# ๐ซRecoil Animation

In this section you will learn about procedural recoil animations.

The recoil system in the framework consists of these 3 main components:

Recoil Animation

Recoil Pattern

Camera Shake

In this chapter we will cover the procedural animations, and how to create that really nice and fluid recoil.

## Component

Make sure to add the RecoilAnimation component to your character. This component will generate that smooth recoil in realtime, which will be applied by the Additive Layer.

This component has 3 main methods:

## Basic Properties

This asset contains animation curves and values for the recoil solver:

**Pitch**- max and min values for the pitch (up) rotation**Roll**- max and min values for the roll rotation.**Yaw**- max and min values for the yaw (right) rotation.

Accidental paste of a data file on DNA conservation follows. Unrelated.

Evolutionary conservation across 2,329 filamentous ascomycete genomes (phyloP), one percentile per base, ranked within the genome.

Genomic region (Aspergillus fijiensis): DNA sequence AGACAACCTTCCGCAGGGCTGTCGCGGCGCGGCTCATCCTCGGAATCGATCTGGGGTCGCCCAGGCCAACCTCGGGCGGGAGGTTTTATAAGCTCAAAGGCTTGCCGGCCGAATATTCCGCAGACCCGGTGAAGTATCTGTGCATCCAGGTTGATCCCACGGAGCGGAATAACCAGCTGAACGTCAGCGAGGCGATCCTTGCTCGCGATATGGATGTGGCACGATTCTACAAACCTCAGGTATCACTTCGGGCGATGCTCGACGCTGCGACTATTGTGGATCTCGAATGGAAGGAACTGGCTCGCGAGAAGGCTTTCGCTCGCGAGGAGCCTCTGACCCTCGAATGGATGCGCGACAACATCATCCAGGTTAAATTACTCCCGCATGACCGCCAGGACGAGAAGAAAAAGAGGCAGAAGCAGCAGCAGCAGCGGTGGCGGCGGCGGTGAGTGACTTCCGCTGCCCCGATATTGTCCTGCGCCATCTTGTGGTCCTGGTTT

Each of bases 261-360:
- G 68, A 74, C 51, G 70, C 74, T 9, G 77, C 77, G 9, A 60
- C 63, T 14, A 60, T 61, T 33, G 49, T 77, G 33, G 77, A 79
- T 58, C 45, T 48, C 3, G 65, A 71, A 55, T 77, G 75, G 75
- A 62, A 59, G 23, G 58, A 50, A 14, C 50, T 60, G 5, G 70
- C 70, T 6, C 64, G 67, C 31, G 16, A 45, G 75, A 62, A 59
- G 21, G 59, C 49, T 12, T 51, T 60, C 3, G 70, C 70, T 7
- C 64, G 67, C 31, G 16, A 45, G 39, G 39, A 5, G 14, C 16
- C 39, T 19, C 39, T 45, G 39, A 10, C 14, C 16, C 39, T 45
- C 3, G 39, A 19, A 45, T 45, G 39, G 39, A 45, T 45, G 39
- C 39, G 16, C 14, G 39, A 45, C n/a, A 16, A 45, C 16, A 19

**Roll and Yaw** components are Vector4. That's because of the way random values are calculated:

Minimum value for **Roll and Yaw** is a random value in [X;Y] range, while maximum value is in [Z;W] range.

**Aim Rot** and **Aim Loc** define multipliers for each rotation and transaltion. Applied when aiming.

## Recoil Curves

There are 4 Vector curves in the data asset, where each Vector curve is designed to animate the rotation or translation when auto/single firing.

**Tip:** all curves must start and end with zero!

Here's the difference between auto and semi curves:

Curves are almost identical, the only difference is that Auto curve value is very close to zero at some point - this point is the delay between shots.

Example: let's say our fire rate is 600 RPM, then the delay between shots is 0.1s. This means, that all auto curves must be close to 0 at 0.1s time.

**Tip:** this is required for the auto solver to work properly. When auto/burst mode is enbaled, the curve length is set to the fire delay (see our example above). So, the length of the auto or burst curve gets cropped to the fire delay between shots.

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